Brenton Tarrant's court sentencing hearing will begin today

Brave victims and family members of the 51 Muslims murdered in the Christchurch mosque massacre travel from across the world to face evil gunman Brenton Tarrant in court

  • Family and survivors of Christchurch mosque attack arrived at court on Monday
  • Sixty-six will speak during the four-day sentencing hearing for Brenton Tarrant  
  • Tarrant to be sentenced over his role in the Christchurch mosque attack in 2019 

The moment of truth has arrived for victims of the Christchurch mosque attacks, dozens of whom will attend court for the terrorist’s sentencing.

Victims and family members of the 51 people murdered by Australian man Brenton Tarrant have travelled from across the world, Australia and New Zealand to take part.

Sixty-six will be offered the chance to speak and share their loss in a Christchurch court over four days, beginning Monday.

Justice Cameron Mander will bear their suffering in mind when giving his sentence at the end of the lengthy hearing, which is expected to be life imprisonment, and possibly with no chance of parole.

The moment of truth has arrived for victims of the Christchurch mosque attacks, dozens of whom will attend court for the terrorist’s sentencing

Sixty-six will be offered the chance to speak and share their loss in a Christchurch court over four days, beginning Monday

Victims and family members of the 51 people murdered by Australian man Brenton Tarrant have travelled from across the world, Australia and New Zealand to take part 

On March 15 last year, Tarrant attacked two Christchurch Mosques, killing 51 worshippers while live-streaming his crimes (pictured, Al Noor Mosque)

‘That’s never been imposed in New Zealand,’ renowned local lawyer Nigel Hampton QC told TVNZ.

‘But (Justice Mander) in his discretion can say ‘sorry but no, you’re serving life imprisonment without the right to apply for parole’.’ 

On March 15 last year, Tarrant attacked Al-Noor Mosque and Linwood Islamic Centre, killing 51 worshippers while live-streaming his crimes.

Those videos and images continue to live on dark corners of the internet despite the efforts of the NZ Government and tech companies to remove them. 

Tarrant has pleaded guilty to 51 murders, 40 attempted murders and one terrorism charge. 

He also sacked his legal team last month and will represent himself. 

Mr Hampton said Tarrant’s decision to represent himself and be present in the courtroom, and the sheer weight of family members to give evidence, would mean ‘the emotional temperature in that courtroom is going to rise considerably’.

However, not all of the 50-plus victims who have travelled from around the world – including Australia, the United Kingdom, Turkey, Jordan, Bangladesh, Pakistan, Fiji, Egypt and Singapore – will make it to Christchurch.

Nine who were granted entry by the government ‘have been unable to reach New Zealand in time due to COVID-related travel disruptions’, according to Victims Support NZ.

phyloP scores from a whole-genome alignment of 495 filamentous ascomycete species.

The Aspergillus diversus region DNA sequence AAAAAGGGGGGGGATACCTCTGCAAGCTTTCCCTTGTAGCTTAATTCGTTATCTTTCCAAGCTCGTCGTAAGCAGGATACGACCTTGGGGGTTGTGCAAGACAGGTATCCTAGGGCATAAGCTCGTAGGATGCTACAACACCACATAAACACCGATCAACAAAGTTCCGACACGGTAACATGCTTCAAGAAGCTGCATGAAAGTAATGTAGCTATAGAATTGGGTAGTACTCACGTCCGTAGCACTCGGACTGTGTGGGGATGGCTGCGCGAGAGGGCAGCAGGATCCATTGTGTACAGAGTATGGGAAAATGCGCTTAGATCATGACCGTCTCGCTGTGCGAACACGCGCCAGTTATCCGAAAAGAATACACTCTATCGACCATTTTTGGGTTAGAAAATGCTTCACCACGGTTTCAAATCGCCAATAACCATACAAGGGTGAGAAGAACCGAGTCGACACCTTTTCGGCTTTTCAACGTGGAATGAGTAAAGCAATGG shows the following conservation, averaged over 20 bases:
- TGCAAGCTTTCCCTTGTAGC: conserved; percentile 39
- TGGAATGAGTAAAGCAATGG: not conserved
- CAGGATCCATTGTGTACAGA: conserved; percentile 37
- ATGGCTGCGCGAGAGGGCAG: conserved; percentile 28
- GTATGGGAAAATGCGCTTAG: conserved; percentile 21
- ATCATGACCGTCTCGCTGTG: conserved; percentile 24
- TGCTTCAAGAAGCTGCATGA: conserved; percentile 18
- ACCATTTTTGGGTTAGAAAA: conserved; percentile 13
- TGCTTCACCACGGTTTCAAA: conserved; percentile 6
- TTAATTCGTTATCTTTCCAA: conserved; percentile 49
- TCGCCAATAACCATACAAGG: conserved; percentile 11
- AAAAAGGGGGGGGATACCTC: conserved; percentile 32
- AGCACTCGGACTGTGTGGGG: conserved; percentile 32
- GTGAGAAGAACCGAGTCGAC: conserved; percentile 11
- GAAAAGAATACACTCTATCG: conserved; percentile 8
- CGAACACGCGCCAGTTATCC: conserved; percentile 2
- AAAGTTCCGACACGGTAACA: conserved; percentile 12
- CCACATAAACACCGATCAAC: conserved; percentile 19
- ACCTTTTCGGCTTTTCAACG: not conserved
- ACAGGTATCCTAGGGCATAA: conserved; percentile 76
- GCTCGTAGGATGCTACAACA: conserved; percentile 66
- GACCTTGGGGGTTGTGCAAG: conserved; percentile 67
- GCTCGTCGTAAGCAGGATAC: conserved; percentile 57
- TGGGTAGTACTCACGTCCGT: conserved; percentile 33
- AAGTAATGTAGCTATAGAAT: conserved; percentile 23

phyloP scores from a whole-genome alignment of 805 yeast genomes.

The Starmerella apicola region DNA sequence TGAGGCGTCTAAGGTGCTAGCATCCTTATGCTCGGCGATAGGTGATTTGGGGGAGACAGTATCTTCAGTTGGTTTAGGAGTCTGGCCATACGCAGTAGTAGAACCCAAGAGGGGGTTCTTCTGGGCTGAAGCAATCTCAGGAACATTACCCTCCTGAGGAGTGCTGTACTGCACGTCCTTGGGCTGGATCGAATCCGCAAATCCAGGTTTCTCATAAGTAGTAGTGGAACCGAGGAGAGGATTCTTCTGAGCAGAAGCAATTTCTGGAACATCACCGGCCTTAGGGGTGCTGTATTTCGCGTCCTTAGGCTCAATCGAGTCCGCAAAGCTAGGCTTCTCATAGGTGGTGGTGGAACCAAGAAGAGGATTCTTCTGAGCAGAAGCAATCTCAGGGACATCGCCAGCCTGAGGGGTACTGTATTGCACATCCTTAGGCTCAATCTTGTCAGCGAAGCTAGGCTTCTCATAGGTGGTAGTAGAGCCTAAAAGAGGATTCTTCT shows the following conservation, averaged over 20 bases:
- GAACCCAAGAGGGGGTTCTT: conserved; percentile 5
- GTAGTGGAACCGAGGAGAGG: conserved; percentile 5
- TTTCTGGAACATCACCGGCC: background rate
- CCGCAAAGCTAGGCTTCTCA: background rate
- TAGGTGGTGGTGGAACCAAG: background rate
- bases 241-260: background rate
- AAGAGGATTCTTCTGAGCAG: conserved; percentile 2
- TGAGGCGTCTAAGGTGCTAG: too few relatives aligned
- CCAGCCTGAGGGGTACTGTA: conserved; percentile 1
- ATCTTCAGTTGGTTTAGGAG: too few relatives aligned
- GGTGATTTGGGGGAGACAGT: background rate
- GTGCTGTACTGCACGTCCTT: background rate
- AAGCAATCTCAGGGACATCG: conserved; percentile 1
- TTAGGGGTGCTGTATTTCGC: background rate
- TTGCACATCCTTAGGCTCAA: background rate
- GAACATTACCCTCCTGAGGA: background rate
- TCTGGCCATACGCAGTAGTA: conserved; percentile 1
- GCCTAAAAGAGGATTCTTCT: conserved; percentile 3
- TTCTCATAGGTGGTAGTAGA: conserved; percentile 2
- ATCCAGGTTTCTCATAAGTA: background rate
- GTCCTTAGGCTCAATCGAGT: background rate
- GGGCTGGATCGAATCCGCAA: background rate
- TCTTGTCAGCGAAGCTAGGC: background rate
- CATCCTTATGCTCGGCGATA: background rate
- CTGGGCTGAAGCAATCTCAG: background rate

They will instead watch the livestream of proceedings from their hotel rooms where they are undergoing mandatory isolation.

Justice Cameron Mander will bear their suffering in mind when giving his sentence at the end of the lengthy hearing, which is expected to be life imprisonment, and possibly with no chance of parole (pictured, family and survivors of the Christchurch mosque shootings outside of the Christchurch High Court on Monday)

Armed police officers patrol the rooftop of the Christchurch High Court on Monday

Christchurch’s justice precinct has been transformed ahead of the week, with Tarrant reportedly staying in the building which houses both the courtroom and police headquarters in the city’s CBD.

The 29-year-old returned to Canterbury on Sunday for the first time since the atrocity, flown from Auckland on an Air Force Hercules plane and taken by local police and corrections staff.

Heavily armed police are stationed on both sides of the building, which has been barricaded off from the street, with local media capturing images of military-style vehicles in the precinct.

Armed police also are also keeping watch outside the two mosques that Tarrant attacked.

Christchurch’s justice precinct has been transformed ahead of the week, with Tarrant reportedly staying in the building which houses both the courtroom and police headquarters in the city’s CBD (pictured, people wait outside a mosque in central Christchurch in 2019)

Heavily armed police are stationed on both sides of the building, which has been barricaded off from the street, with local media capturing images of military-style vehicles in the precinct (pictured, mourners pay their respects at a memorial outside the Masjid Al Noor mosque at Christchurch in 2019)

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